And importantly, a neighbor in need can draw support from a city of virtual neighborhoods. In the Dragonfly Effect, Jennifer Aaker and Andy Smith tell an illustrative story: Sameer and Vinay, both afflicted with late-stage leukemia, used their networks to register 24,611 South Asian bone marrow donors in 11 weeks. There was an authentic need, clearly communicated, and “neighbors” around the country responded.
Networks will increasingly power nonprofits.
I recently re-read the Networked Nonprofit, by Beth Kanter and Allison Fine. It brings the networked nonprofit to life in this reflection.
Networked Nonprofits don’t work harder or longer than other organizations, they work differently. They engage in conversations with people beyond their walls — lots of conversations — to build relationships that spread their work through the network. Incorporating relationship building as a core responsibility of all staffers fundamentally changes their to-do lists.”
Strong networks also support cultivation of major donors and passionate evangelists who provide the backbone for nonprofits as they grow. And through social networks, charities and community organizations can become ‘causes’, moving digital citizens to fuel their missions with energy, engagement and - yes - money.
Millennials, in particular, say the charities they support are one way they express themselves, and 87% of Millennials in a 2011 survey said “my priority is to look after my family and community; charity begins at home.” And the home that Millennials are most closely tied to is the one they have chosen, in their networked neighborhood.
If causes can become authentic institutions of these networked neighborhoods, they will find a new group of supporters who will celebrate their successes and help them tackle their challenges…without the casseroles.
Follow Jamie on LinkedIn to get more insights on giving and mobilizing your community.
Photo credit: David K., plasticrevolver on Flickr
Wed, July 23 2014
The power of imagery is undeniable. Visuals have a way of emphasizing a message and motivating viewers to act. Watch as I share some examples and walk through the best ways to stimulate and engage your supporters and donors through images.
Wed, July 23 2014
In 2013, Network for Good saw nonprofits raise $1.8 million on #GivingTuesday, kicking off December giving with gusto. #GivingTuesday 2014 is December 2 and many organizations are already putting their plans in place. Now in its third year, this annual fundraising event is expected to be even bigger.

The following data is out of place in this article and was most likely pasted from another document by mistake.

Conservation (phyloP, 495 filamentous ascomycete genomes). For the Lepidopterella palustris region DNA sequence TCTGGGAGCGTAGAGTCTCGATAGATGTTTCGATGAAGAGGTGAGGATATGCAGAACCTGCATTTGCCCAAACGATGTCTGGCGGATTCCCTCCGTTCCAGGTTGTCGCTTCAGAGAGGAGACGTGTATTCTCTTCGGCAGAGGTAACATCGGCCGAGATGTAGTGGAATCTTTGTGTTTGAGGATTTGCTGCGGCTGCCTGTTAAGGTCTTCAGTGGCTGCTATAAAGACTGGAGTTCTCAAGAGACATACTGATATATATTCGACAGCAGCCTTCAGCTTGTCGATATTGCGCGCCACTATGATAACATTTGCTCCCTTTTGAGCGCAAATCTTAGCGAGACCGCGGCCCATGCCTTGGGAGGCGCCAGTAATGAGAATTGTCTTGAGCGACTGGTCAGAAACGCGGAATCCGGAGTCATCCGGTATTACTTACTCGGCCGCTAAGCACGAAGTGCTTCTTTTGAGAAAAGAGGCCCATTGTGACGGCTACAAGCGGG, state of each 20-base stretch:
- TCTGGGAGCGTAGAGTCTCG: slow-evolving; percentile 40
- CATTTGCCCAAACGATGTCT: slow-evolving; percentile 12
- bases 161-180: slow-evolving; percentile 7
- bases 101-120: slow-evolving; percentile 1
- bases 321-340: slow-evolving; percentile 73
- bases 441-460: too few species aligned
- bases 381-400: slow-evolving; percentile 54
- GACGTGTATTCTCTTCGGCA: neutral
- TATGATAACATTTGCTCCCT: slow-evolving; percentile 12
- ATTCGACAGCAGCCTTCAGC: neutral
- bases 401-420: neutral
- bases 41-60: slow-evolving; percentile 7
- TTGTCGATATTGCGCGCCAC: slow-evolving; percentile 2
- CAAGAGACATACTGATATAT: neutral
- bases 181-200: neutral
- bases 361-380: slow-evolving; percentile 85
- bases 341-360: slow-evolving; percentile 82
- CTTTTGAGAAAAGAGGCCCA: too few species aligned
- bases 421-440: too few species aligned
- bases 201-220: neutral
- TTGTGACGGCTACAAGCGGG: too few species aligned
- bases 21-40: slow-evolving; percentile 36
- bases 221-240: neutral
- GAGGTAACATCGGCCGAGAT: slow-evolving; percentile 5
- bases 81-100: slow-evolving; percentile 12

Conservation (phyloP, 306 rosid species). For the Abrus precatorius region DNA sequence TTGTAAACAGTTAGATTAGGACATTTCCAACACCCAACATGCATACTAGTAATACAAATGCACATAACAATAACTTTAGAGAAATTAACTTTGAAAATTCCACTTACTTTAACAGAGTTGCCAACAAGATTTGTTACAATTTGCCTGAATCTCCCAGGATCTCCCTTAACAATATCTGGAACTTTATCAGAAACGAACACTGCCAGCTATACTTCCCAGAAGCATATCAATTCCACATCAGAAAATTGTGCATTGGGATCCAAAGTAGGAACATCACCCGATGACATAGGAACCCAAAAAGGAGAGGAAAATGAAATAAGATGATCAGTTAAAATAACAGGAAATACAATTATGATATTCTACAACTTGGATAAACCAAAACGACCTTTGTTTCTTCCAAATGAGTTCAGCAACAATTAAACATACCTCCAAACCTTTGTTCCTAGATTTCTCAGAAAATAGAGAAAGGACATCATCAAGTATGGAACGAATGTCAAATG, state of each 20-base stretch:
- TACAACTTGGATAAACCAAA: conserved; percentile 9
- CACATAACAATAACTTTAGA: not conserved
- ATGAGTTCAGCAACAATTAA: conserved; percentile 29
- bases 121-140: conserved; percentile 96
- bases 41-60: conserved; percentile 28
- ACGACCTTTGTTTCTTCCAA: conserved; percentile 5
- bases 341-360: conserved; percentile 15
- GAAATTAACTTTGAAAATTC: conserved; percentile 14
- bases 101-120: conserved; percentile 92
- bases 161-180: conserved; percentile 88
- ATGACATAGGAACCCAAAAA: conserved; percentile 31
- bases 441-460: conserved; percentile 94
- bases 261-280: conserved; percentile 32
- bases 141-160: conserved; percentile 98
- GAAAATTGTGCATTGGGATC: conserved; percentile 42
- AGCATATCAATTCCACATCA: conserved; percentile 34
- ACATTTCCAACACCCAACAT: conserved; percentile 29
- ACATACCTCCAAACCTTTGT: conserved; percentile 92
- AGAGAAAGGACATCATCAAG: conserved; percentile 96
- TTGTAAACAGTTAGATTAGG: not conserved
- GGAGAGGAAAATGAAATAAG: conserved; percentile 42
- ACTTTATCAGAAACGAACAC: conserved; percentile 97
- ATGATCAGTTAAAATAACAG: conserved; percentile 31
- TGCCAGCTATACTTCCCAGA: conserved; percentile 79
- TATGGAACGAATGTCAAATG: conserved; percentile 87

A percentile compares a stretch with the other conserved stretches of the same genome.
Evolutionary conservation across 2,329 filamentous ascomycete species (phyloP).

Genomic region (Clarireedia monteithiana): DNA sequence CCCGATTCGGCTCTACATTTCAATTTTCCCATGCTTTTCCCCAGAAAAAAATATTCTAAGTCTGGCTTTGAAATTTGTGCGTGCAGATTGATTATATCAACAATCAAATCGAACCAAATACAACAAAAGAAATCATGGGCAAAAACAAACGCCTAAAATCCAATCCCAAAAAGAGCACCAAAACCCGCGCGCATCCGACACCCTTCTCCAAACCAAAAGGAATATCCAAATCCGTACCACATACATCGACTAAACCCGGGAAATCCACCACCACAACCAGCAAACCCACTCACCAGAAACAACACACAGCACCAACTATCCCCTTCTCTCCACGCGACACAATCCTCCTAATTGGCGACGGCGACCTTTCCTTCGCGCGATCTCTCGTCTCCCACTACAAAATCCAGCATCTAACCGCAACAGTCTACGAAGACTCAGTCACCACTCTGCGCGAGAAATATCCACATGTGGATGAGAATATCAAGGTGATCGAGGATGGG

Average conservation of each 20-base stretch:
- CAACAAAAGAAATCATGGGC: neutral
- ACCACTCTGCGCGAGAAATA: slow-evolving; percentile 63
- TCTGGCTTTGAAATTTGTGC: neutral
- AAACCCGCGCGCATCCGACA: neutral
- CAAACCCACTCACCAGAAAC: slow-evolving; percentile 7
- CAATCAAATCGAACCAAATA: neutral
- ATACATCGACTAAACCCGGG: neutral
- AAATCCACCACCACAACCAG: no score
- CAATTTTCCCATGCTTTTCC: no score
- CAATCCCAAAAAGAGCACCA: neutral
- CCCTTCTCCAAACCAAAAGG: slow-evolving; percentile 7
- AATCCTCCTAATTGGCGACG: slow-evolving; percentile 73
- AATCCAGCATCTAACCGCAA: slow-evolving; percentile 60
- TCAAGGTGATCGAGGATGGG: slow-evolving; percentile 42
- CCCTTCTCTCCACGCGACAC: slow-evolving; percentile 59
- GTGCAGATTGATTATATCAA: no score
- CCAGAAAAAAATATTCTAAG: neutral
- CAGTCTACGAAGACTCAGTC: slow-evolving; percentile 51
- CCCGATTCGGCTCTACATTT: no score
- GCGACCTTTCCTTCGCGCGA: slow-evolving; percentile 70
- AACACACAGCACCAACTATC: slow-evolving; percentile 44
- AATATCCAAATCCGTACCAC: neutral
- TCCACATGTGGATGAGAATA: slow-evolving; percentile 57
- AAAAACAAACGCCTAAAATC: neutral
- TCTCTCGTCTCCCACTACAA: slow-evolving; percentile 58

When done well, giving days like #GivingTuesday can generate excitement in your community, attracting new donors and additional donations for your cause. Creating your own #GivingTuesday campaign does require the right people, a good plan, and a lot of energy. How do you capitalize on the giving day trend while managing your other campaigns and fundraising efforts?
Never fear, help is on the way!
Whether you’ve already begun planning or are still trying to decide how to participate, we’re here to help you create a #GivingTuesday strategy that works. Next Tuesday, Network for Good’s Chief Giving Officer, Jamie McDonald, will share the secrets to a engaging, highly successful giving day that will help your nonprofit rally your community, attract more donors, and raise more money on #GivingTuesday, and beyond.
Free Webinar: Maximize #GivingTuesday to Meet Your Fundraising Goals
Tuesday, July 29, 2014 | 1pm EDT
Jamie knows first-hand how to make the most of a #GivingTuesday effort. She planned, promoted, and executed a grassroots campaign that raised $5.7 million in one day during #GivingTuesday 2013. Jamie will answer your burning questions about #GivingTuesday and share details from the plan that made this campaign so successful.
Register now to reserve your spot in this free webinar. You’ll get an action plan for preparing and executing a winning #GivingTuesday campaign, plus you’ll get a sneak peek of some of the special events that Network for Good has planned for this December.
Don’t miss it! (Can’t attend the live session? No worries. Register in advance and we’ll send you a copy of the presentation and a link to the recording.)
Fri, July 18 2014
Filed under: Fun stuff •
Our daughter Charlotte’s world right now is probably familiar to many of you.
She’s in the middle of a blissful summer at a few different day and overnight camps. At the end of every day, her mind and creativity are stimulated, she’s made new friends, and she sleeps soundly with a smile on her face. Charlotte finishes the summer inspired, energized, and smarter than ever.